Veterans Care Sector: Government Role

Part of the debate – in the House of Commons at 6:27 pm on 25th October 2016.

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Photo of Mark Lancaster Mark Lancaster The Parliamentary Under-Secretary of State for Defence 6:27 pm, 25th October 2016

I congratulate my hon. Friend Johnny Mercer on securing this debate. His sterling work and passion in ensuring that our veterans have the necessary support and welfare they deserve are highly commendable. As a veteran himself, he is well placed to speak in the House on their behalf. Since arriving in the Commons in 2015, he has made it his mission to campaign on this area. Although I cannot claim to be a veteran quite yet—I was described by a senior general at the Army Board last week as a “seasoned oak”, so clearly it cannot be long before I can—I do, through my rather more modest service, absolutely recognise the importance of this subject.

Equally, I am grateful to my hon. Friend for his concern about my ever-expanding portfolio, to which the reserves have been added. As a Royal Engineer, I have now been a serving member of the Army Reserve for some 28 years. I confess that I used to say that I looked far too young to have been one for so many years, but I fear that I nowadays do not look far too young. However, I do at least have some basic understanding of that brief, and I have not had to do too much background reading.

Comments have been made about the armed forces covenant—the recognition that the nation, as well as the Government, have a responsibility to ensure that our veterans suffer no disadvantage as a result of their service. There is an implication in those comments that the covenant has not been applied consistently across the United Kingdom. I have had such a concern for some time. That is why I commissioned the Forces in Mind Trust to do a review of the covenant across the United Kingdom earlier this year, and it has recently published a very extensive report that aims to share best practice.

I encourage colleagues in the House tonight to read that report and, crucially, pull out that best practice and encourage their own local authorities to follow it. There are some fantastic things happening across the UK. It will come as no surprise that the local authorities that seem to do things best are those with the greatest proportion of members of the armed forces. I take the opportunity of this debate to send the message: please spread that report far and wide, as it is the means by which we can begin to improve the level of understanding of the armed forces covenant.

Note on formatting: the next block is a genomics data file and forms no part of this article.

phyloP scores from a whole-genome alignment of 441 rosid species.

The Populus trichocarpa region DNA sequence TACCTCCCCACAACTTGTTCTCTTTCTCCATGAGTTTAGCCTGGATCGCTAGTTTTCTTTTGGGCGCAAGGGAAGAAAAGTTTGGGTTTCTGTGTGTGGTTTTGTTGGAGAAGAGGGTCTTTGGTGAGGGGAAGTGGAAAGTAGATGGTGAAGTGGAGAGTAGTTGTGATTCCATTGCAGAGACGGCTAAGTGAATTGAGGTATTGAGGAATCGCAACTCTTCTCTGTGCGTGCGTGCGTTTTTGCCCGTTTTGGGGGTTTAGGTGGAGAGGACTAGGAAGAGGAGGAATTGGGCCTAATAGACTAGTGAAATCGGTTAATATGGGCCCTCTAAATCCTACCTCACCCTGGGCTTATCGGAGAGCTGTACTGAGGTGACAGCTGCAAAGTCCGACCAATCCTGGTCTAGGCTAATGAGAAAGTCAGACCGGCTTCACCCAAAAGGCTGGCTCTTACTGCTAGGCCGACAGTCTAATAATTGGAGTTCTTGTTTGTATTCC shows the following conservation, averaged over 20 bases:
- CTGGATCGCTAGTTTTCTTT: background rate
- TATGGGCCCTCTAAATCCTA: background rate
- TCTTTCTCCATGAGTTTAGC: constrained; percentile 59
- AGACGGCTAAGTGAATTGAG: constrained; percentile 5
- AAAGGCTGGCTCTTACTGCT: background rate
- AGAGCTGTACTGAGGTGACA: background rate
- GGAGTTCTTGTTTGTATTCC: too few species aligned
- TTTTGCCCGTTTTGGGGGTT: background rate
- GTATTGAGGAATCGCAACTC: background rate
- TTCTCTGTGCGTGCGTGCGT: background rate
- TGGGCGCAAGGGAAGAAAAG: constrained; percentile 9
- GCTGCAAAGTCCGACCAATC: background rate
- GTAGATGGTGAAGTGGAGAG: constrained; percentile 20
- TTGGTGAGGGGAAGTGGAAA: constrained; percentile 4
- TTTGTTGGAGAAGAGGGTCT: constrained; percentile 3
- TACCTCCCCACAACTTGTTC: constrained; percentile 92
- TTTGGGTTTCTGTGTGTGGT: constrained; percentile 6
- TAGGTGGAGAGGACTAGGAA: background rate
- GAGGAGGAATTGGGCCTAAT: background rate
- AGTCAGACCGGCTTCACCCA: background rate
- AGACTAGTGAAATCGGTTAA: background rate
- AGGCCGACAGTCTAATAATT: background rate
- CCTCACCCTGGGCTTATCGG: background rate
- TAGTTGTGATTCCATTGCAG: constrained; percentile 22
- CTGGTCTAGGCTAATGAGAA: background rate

The service charities have a crucial role to play. We have been supporting organisations such as Cobseo—the Confederation of Services Charities—which is an umbrella organisation for 250 charities, in its critical cluster work. I will talk about that in greater detail throughout the course of the debate.

My hon. Friend and I agree on many things, but I fear there is one on which we do not. I once again note his request for a separate Department for veterans. I can only repeat what I said in the debate in March this year, that on balance I do not believe that to be the best approach; if it meant I ended up in the Cabinet he might be able to persuade me to change my mind, but I fear it would not be me in the Cabinet. The needs of veterans straddle Whitehall boundaries and national borders because first and foremost our veterans are civilians. As I said previously, although we agree on the end, we do not necessarily agree on the means.

I fear a veterans Ministry would duplicate work that already exists through the Department of Health, the Department for Work and Pensions, the Department for Communities and Local Government and many organisations and Government agencies. I believe that the work of Defence Business Services Veterans UK provides a valuable service bringing together pensions, compensation and welfare support.